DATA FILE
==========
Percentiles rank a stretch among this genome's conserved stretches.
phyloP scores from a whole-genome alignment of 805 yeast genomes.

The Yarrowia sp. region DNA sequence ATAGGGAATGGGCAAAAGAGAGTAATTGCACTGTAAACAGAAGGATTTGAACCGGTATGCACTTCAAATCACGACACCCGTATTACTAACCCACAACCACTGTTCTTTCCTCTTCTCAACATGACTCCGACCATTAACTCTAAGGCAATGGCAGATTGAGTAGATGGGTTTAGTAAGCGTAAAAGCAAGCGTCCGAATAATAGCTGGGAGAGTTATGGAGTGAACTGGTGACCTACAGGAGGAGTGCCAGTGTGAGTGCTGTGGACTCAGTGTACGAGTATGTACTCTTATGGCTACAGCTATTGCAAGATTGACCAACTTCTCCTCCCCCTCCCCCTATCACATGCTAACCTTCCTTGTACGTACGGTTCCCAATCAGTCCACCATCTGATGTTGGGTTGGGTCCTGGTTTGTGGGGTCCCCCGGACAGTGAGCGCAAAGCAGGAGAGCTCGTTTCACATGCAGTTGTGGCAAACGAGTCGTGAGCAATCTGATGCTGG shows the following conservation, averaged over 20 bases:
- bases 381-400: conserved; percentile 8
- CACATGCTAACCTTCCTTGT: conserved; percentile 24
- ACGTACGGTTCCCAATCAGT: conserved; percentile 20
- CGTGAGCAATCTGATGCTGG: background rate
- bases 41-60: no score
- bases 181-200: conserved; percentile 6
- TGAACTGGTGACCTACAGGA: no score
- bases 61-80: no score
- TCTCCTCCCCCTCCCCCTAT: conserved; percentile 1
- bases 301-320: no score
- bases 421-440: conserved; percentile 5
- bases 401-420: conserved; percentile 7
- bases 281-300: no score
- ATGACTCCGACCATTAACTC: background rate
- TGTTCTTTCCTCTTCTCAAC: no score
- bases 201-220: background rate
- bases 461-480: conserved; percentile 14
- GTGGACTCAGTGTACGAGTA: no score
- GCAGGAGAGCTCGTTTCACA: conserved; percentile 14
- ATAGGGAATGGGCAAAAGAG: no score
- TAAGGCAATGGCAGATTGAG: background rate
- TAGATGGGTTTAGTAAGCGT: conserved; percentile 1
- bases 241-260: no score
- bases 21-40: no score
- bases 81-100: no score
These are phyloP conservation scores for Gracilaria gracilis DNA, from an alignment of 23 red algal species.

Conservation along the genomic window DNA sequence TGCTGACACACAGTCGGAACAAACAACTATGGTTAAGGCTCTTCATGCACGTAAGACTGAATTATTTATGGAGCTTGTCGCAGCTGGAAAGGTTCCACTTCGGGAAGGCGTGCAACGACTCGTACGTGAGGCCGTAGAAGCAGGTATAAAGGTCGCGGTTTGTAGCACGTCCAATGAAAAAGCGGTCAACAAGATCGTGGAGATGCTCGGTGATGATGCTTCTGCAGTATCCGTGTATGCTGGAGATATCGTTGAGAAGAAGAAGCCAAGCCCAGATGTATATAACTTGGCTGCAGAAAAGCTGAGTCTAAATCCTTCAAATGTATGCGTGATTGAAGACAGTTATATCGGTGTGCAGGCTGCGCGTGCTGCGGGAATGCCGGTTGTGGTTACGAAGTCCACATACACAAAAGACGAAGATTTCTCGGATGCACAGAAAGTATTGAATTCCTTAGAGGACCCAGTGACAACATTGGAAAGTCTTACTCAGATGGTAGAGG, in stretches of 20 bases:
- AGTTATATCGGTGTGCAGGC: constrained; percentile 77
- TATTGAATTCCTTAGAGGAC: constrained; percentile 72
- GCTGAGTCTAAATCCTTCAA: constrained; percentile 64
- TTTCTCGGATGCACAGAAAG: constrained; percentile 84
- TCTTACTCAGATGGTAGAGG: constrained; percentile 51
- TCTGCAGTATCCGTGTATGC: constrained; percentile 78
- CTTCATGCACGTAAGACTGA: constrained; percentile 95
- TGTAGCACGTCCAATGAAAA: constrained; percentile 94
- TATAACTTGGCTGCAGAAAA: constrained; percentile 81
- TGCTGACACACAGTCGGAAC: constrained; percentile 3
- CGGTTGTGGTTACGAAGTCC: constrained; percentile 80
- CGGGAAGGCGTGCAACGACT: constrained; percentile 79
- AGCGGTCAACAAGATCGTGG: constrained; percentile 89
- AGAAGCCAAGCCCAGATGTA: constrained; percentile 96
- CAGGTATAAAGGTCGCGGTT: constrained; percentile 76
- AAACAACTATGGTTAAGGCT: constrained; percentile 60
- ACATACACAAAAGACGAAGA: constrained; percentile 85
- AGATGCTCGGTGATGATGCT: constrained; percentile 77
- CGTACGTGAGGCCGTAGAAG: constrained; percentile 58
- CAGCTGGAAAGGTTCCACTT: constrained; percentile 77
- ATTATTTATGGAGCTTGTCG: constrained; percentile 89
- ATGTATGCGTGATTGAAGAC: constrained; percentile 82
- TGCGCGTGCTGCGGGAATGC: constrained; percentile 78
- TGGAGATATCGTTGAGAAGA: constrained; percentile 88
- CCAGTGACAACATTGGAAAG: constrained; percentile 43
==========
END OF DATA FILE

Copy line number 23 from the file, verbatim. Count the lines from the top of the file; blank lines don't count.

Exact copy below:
- ATAGGGAATGGGCAAAAGAG: no score